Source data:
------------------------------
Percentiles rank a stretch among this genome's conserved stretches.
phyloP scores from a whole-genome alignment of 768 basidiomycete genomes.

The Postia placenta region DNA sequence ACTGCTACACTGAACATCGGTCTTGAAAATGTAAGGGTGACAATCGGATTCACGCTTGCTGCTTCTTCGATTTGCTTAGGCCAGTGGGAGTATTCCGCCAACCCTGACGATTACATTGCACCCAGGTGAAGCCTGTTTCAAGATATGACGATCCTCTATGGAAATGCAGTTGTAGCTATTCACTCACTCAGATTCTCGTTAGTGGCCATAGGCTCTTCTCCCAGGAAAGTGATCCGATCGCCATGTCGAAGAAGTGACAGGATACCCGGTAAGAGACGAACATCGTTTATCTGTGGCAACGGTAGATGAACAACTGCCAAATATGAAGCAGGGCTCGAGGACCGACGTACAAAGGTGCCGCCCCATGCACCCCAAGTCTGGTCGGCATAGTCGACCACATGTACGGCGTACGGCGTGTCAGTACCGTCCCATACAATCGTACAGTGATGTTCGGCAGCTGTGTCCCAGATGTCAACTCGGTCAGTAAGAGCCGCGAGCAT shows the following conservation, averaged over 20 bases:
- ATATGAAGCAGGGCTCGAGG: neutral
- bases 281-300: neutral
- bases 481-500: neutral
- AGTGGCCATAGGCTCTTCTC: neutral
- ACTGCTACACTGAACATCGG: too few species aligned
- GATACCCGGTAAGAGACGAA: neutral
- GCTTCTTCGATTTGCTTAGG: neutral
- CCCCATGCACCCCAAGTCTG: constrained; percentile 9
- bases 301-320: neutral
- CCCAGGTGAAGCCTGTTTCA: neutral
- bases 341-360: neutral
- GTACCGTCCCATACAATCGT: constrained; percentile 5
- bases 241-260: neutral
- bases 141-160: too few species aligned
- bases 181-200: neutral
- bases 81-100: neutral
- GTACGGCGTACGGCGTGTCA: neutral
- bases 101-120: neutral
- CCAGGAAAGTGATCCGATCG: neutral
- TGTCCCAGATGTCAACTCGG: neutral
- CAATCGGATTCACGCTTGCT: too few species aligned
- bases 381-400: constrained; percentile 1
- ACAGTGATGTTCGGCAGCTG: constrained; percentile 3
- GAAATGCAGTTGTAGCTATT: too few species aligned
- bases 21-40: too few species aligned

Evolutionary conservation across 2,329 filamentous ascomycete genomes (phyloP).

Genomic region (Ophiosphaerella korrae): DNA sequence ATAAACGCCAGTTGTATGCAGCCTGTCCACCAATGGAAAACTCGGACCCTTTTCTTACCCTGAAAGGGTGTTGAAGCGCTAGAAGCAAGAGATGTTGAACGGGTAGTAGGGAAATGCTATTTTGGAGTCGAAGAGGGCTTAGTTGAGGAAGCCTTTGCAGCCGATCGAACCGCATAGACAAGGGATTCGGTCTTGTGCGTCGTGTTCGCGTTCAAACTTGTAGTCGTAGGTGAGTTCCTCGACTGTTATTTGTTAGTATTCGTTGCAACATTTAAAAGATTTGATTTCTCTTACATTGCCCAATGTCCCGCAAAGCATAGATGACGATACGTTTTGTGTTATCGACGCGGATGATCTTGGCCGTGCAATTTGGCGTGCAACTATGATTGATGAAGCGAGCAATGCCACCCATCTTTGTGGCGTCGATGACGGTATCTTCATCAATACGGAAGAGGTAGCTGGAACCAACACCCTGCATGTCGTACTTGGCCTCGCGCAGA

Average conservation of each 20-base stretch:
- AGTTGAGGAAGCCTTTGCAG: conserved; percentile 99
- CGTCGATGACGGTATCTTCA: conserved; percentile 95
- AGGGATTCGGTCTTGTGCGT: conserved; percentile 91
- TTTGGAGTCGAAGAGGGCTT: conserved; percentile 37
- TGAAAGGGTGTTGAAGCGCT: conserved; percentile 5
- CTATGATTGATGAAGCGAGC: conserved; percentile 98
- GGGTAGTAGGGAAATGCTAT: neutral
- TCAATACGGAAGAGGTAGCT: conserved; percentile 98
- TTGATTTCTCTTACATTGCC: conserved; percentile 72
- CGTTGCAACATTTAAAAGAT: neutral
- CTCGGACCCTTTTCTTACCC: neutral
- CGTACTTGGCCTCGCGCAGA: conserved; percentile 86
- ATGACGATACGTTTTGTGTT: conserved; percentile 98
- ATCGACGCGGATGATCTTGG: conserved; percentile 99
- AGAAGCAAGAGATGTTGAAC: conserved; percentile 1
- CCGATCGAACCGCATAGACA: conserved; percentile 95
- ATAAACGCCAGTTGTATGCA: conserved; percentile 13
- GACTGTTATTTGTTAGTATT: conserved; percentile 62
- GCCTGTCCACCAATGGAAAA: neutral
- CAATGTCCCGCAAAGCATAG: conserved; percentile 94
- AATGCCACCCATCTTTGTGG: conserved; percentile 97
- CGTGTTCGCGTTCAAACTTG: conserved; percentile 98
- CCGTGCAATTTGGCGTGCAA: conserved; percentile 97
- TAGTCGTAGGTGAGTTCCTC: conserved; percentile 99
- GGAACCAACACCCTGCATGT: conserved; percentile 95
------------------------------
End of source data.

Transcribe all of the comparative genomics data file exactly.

Percentiles rank a stretch among this genome's conserved stretches.
phyloP scores from a whole-genome alignment of 768 basidiomycete genomes.

The Postia placenta region DNA sequence ACTGCTACACTGAACATCGGTCTTGAAAATGTAAGGGTGACAATCGGATTCACGCTTGCTGCTTCTTCGATTTGCTTAGGCCAGTGGGAGTATTCCGCCAACCCTGACGATTACATTGCACCCAGGTGAAGCCTGTTTCAAGATATGACGATCCTCTATGGAAATGCAGTTGTAGCTATTCACTCACTCAGATTCTCGTTAGTGGCCATAGGCTCTTCTCCCAGGAAAGTGATCCGATCGCCATGTCGAAGAAGTGACAGGATACCCGGTAAGAGACGAACATCGTTTATCTGTGGCAACGGTAGATGAACAACTGCCAAATATGAAGCAGGGCTCGAGGACCGACGTACAAAGGTGCCGCCCCATGCACCCCAAGTCTGGTCGGCATAGTCGACCACATGTACGGCGTACGGCGTGTCAGTACCGTCCCATACAATCGTACAGTGATGTTCGGCAGCTGTGTCCCAGATGTCAACTCGGTCAGTAAGAGCCGCGAGCAT shows the following conservation, averaged over 20 bases:
- ATATGAAGCAGGGCTCGAGG: neutral
- bases 281-300: neutral
- bases 481-500: neutral
- AGTGGCCATAGGCTCTTCTC: neutral
- ACTGCTACACTGAACATCGG: too few species aligned
- GATACCCGGTAAGAGACGAA: neutral
- GCTTCTTCGATTTGCTTAGG: neutral
- CCCCATGCACCCCAAGTCTG: constrained; percentile 9
- bases 301-320: neutral
- CCCAGGTGAAGCCTGTTTCA: neutral
- bases 341-360: neutral
- GTACCGTCCCATACAATCGT: constrained; percentile 5
- bases 241-260: neutral
- bases 141-160: too few species aligned
- bases 181-200: neutral
- bases 81-100: neutral
- GTACGGCGTACGGCGTGTCA: neutral
- bases 101-120: neutral
- CCAGGAAAGTGATCCGATCG: neutral
- TGTCCCAGATGTCAACTCGG: neutral
- CAATCGGATTCACGCTTGCT: too few species aligned
- bases 381-400: constrained; percentile 1
- ACAGTGATGTTCGGCAGCTG: constrained; percentile 3
- GAAATGCAGTTGTAGCTATT: too few species aligned
- bases 21-40: too few species aligned

Evolutionary conservation across 2,329 filamentous ascomycete genomes (phyloP).

Genomic region (Ophiosphaerella korrae): DNA sequence ATAAACGCCAGTTGTATGCAGCCTGTCCACCAATGGAAAACTCGGACCCTTTTCTTACCCTGAAAGGGTGTTGAAGCGCTAGAAGCAAGAGATGTTGAACGGGTAGTAGGGAAATGCTATTTTGGAGTCGAAGAGGGCTTAGTTGAGGAAGCCTTTGCAGCCGATCGAACCGCATAGACAAGGGATTCGGTCTTGTGCGTCGTGTTCGCGTTCAAACTTGTAGTCGTAGGTGAGTTCCTCGACTGTTATTTGTTAGTATTCGTTGCAACATTTAAAAGATTTGATTTCTCTTACATTGCCCAATGTCCCGCAAAGCATAGATGACGATACGTTTTGTGTTATCGACGCGGATGATCTTGGCCGTGCAATTTGGCGTGCAACTATGATTGATGAAGCGAGCAATGCCACCCATCTTTGTGGCGTCGATGACGGTATCTTCATCAATACGGAAGAGGTAGCTGGAACCAACACCCTGCATGTCGTACTTGGCCTCGCGCAGA

Average conservation of each 20-base stretch:
- AGTTGAGGAAGCCTTTGCAG: conserved; percentile 99
- CGTCGATGACGGTATCTTCA: conserved; percentile 95
- AGGGATTCGGTCTTGTGCGT: conserved; percentile 91
- TTTGGAGTCGAAGAGGGCTT: conserved; percentile 37
- TGAAAGGGTGTTGAAGCGCT: conserved; percentile 5
- CTATGATTGATGAAGCGAGC: conserved; percentile 98
- GGGTAGTAGGGAAATGCTAT: neutral
- TCAATACGGAAGAGGTAGCT: conserved; percentile 98
- TTGATTTCTCTTACATTGCC: conserved; percentile 72
- CGTTGCAACATTTAAAAGAT: neutral
- CTCGGACCCTTTTCTTACCC: neutral
- CGTACTTGGCCTCGCGCAGA: conserved; percentile 86
- ATGACGATACGTTTTGTGTT: conserved; percentile 98
- ATCGACGCGGATGATCTTGG: conserved; percentile 99
- AGAAGCAAGAGATGTTGAAC: conserved; percentile 1
- CCGATCGAACCGCATAGACA: conserved; percentile 95
- ATAAACGCCAGTTGTATGCA: conserved; percentile 13
- GACTGTTATTTGTTAGTATT: conserved; percentile 62
- GCCTGTCCACCAATGGAAAA: neutral
- CAATGTCCCGCAAAGCATAG: conserved; percentile 94
- AATGCCACCCATCTTTGTGG: conserved; percentile 97
- CGTGTTCGCGTTCAAACTTG: conserved; percentile 98
- CCGTGCAATTTGGCGTGCAA: conserved; percentile 97
- TAGTCGTAGGTGAGTTCCTC: conserved; percentile 99
- GGAACCAACACCCTGCATGT: conserved; percentile 95